Jean Stockard (a), Celeste M. Rohlfing (b), and Geraldine L. Richmond (c)

(a) Department of Planning, Public Policy and Management, University of Oregon, Eugene, OR 97403
(b) Committee on the Advancement of Women Chemists (COACh), University of Oregon, Eugene, OR 97403
(c) Department of Chemistry, University of Oregon, Eugene, OR 97403

Contributed by Geraldine L. Richmond, November 20, 2020 (sent for review October 7, 2020; reviewed by Arthur Bienenstock and Victor McCrary, Jr.)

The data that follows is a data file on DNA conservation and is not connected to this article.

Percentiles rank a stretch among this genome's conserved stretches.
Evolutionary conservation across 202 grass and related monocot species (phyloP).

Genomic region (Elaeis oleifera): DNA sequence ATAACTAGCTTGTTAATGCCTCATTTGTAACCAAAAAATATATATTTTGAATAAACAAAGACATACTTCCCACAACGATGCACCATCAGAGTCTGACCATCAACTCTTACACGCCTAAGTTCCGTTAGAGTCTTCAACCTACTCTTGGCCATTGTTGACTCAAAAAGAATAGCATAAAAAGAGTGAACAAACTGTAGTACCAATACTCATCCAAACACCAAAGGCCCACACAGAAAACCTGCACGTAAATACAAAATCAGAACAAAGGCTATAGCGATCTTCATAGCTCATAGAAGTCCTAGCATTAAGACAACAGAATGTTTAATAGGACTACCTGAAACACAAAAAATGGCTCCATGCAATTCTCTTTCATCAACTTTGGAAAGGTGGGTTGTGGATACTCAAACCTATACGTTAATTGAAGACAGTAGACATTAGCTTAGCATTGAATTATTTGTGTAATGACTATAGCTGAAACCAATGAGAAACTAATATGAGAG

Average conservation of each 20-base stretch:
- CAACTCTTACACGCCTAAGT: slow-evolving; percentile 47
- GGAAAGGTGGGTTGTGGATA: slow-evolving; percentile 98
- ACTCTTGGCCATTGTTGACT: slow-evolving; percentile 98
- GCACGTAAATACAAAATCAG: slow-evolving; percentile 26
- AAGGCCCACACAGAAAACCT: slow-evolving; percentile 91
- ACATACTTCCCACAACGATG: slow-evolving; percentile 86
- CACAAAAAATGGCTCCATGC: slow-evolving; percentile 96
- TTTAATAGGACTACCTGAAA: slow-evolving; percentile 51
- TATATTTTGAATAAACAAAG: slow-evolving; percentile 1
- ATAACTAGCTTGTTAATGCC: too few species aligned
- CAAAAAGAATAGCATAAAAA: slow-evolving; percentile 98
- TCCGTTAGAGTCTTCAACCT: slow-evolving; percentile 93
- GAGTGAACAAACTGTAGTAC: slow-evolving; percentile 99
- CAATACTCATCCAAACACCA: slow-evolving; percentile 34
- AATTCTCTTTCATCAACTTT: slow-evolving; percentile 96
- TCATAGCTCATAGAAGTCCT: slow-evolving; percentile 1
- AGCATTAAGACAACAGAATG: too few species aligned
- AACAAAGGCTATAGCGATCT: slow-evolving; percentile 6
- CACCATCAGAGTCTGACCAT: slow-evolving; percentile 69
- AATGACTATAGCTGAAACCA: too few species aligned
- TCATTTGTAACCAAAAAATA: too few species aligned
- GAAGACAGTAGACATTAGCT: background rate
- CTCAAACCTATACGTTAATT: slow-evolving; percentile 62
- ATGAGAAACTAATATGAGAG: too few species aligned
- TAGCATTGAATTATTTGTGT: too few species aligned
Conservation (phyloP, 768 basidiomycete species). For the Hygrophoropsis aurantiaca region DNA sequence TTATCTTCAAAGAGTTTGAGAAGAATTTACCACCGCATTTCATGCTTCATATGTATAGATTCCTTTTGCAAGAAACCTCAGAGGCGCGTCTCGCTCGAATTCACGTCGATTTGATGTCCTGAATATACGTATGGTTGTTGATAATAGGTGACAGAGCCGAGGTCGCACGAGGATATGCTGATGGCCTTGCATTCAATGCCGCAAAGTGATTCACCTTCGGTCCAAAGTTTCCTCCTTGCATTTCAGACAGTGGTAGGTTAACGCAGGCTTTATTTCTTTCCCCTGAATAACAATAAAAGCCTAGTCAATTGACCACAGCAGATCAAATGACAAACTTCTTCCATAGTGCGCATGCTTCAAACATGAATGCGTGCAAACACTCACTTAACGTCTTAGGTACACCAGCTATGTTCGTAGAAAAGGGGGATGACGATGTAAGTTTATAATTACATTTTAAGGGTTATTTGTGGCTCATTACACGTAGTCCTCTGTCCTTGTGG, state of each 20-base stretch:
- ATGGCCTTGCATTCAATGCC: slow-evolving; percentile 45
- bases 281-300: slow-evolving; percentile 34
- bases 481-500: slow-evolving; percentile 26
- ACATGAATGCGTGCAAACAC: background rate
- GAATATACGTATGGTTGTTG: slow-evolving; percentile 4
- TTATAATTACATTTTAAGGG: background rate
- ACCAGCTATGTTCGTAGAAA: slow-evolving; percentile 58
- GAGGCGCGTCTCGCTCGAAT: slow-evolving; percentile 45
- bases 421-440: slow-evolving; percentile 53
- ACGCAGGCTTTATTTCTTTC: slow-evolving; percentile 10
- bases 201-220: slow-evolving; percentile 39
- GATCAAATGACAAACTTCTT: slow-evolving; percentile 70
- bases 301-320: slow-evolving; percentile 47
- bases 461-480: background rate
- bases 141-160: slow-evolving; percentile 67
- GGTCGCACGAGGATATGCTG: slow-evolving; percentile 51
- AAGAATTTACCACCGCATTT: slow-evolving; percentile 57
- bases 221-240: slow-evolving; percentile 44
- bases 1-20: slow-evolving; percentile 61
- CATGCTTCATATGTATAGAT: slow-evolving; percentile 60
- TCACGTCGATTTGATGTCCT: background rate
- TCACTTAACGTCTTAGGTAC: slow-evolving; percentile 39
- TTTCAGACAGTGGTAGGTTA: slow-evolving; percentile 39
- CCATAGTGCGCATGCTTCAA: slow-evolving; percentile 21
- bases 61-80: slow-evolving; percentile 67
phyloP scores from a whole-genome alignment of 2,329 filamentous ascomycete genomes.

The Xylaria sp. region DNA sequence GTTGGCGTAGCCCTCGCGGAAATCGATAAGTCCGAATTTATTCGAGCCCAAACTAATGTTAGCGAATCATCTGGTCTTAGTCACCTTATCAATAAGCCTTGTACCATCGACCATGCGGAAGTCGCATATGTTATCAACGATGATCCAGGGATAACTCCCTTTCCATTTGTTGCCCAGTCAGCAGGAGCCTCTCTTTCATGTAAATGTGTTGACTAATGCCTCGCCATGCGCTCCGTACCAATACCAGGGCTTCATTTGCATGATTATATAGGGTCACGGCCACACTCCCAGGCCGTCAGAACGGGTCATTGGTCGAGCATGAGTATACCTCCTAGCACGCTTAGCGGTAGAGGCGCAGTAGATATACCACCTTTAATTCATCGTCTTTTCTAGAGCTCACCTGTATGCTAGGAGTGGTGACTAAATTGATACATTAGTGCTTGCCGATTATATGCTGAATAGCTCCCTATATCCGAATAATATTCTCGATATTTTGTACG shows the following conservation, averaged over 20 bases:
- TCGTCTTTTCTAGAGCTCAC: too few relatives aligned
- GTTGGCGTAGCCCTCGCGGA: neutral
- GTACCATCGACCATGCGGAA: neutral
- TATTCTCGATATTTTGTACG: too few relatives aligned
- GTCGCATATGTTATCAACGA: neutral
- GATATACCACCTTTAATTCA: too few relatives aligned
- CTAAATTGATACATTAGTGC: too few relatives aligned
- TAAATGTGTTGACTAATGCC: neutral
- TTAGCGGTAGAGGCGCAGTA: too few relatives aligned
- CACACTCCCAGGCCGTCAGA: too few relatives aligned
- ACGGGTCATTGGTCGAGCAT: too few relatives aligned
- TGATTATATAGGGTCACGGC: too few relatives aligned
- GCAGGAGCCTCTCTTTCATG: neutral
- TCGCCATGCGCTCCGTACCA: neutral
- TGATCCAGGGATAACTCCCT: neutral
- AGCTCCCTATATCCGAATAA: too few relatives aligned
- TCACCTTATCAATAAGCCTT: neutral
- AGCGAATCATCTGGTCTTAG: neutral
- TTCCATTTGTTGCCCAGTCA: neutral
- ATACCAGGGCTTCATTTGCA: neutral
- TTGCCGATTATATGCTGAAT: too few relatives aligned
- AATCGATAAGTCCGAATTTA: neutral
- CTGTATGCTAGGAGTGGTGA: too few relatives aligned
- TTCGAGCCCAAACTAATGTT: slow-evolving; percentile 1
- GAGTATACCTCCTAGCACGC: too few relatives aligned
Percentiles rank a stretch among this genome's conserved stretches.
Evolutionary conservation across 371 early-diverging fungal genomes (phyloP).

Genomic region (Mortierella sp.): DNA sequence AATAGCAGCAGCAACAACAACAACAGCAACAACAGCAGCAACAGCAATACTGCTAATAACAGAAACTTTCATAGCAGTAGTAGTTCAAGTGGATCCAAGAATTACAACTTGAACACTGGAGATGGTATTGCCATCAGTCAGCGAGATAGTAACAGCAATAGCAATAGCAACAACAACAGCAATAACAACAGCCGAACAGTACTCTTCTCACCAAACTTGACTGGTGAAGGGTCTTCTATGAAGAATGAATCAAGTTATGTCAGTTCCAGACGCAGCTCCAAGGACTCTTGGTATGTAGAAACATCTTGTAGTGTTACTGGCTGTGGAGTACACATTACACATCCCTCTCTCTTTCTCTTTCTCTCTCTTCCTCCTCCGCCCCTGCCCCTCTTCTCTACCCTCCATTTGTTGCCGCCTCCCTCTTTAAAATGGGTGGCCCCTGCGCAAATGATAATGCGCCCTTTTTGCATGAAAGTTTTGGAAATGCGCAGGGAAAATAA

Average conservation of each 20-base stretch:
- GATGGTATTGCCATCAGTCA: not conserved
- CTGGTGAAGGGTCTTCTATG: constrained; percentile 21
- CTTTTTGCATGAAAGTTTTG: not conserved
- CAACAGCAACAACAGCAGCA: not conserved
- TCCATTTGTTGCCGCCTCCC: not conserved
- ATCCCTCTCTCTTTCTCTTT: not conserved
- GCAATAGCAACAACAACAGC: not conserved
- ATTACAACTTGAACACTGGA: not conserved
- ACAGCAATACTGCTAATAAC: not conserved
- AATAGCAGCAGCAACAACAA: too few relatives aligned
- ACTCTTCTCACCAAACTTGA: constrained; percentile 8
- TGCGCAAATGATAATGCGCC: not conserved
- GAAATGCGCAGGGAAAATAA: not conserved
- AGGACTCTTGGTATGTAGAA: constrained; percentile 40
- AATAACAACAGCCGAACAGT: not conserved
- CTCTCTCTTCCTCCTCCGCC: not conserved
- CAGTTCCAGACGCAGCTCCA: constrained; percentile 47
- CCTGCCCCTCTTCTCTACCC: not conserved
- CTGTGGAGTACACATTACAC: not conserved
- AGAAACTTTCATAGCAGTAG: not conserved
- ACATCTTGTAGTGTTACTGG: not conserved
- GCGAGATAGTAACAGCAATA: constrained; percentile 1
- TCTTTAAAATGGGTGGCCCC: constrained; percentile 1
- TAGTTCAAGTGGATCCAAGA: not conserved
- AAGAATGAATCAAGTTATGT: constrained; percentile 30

Recent events prompted scientists in the United States and throughout the world to consider how systematic racism affects the scientific enterprise. This paper provides evidence of inequities related to race–ethnicity and gender in graduate school experiences and career plans of PhD students in the top 100 ranked departments in one science, technology, engineering, and math (STEM) discipline, chemistry. Mixed-model regression analyses were used to examine factors that might moderate these differences. The results show that graduate students who identified as a member of a racial/ethnic group traditionally underrepresented in chemistry (underrepresented minorities, URM) were significantly less likely than other students to report that their financial support was sufficient to meet their needs. They were also less likely to report having supportive relationships with peers and postdocs. Women, and especially URM women, were significantly less likely to report supportive relationships with advisors. Despite their more negative experiences in graduate school, students who identified as URM expressed greater commitment to finishing their degree and staying in the field. When there was at least one faculty member within their departments who also identified as URM they were also more likely than other students to aspire to a university professorship with an emphasis on research. Men were significantly more likely than women to express strong commitment to finishing the PhD and remaining in chemistry, but this difference was stronger in top-ranked departments. Men were also more likely than women to aspire to a professorship with an emphasis on research, and this difference remained when individual and departmental-level variables were controlled.

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